Under the new education policy, however, it seems that these streams will get reorganized into one curriculum. “There will be no rigid separations between arts and sciences,” the new plan for Indian education declares. Yet, the students are to enjoy “increased flexibility and choice of subjects,” meaning that they would now choose not between curricula, but between set subjects within one curriculum.

While unveiling the plan, doubts persist. The idea to merge the streams still appears to be wise, as it may be an attempt to strike a balance between mandatory and selected subjects within one curriculum.

 Is introducing coding right from 6th-grade beneficial new education policy:

 Here are some of the benefits that students will have by learning to code from Class 6.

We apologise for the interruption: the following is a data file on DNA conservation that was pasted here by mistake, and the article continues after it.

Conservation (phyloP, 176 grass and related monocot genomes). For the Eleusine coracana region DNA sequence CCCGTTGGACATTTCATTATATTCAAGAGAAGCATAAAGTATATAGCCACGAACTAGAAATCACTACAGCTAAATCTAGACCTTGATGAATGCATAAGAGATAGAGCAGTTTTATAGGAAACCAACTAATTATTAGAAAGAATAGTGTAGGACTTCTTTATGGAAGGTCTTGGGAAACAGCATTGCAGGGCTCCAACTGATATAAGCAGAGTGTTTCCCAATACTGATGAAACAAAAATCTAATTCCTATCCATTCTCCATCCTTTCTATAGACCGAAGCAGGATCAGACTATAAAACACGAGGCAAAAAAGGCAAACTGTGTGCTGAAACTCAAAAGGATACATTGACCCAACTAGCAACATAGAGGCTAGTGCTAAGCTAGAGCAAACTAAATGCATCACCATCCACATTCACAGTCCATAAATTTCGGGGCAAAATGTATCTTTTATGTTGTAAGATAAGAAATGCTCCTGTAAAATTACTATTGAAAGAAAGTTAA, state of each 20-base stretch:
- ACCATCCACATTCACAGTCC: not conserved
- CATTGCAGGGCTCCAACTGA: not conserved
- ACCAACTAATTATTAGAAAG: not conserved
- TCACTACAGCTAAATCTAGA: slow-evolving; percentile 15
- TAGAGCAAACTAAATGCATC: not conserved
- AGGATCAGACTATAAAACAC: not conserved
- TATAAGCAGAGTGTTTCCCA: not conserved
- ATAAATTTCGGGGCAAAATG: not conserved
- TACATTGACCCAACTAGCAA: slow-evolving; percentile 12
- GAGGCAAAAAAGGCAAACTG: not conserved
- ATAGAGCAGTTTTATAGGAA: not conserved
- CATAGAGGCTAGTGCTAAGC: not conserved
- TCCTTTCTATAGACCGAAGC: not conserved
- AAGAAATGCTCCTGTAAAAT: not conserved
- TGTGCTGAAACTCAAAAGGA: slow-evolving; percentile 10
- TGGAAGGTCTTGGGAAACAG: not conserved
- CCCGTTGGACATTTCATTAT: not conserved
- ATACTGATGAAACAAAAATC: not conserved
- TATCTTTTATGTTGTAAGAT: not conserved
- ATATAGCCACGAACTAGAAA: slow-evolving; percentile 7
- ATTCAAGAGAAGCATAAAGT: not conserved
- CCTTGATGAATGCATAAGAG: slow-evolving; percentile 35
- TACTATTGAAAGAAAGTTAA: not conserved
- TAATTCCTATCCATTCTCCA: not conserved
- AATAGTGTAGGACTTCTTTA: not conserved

• They will be ready for a future that relies heavily on digital tools for all of its tasks.
  • Even if a student does not choose coding as their primary career, having its knowledge can still benefit them in any of their chosen industry.
  • Coding helps develop an analytical mindset, problem-solving attitude, and creativity in children. It has a good effect on developing brains.
  • Teaching coding from Class 6 will help India develop better engineers who will bring in new ideas and solutions that we have not even heard.
  • Students with knowledge of coding will find it easier to be familiar with new technologies and hence will be able to ensure their employability in a fast-paced world better.

People have pointed out that introducing coding at a very early age, such as class 6 must be done carefully, as it can have several disadvantages. Concerns regarding the time kids spend with technology nowadays are rising. Educators and parents will have to work together to ensure that this does not have an impact on the time children spend interacting, playing, and bonding with friends and family in the real world.


Published by Utkarshini Journal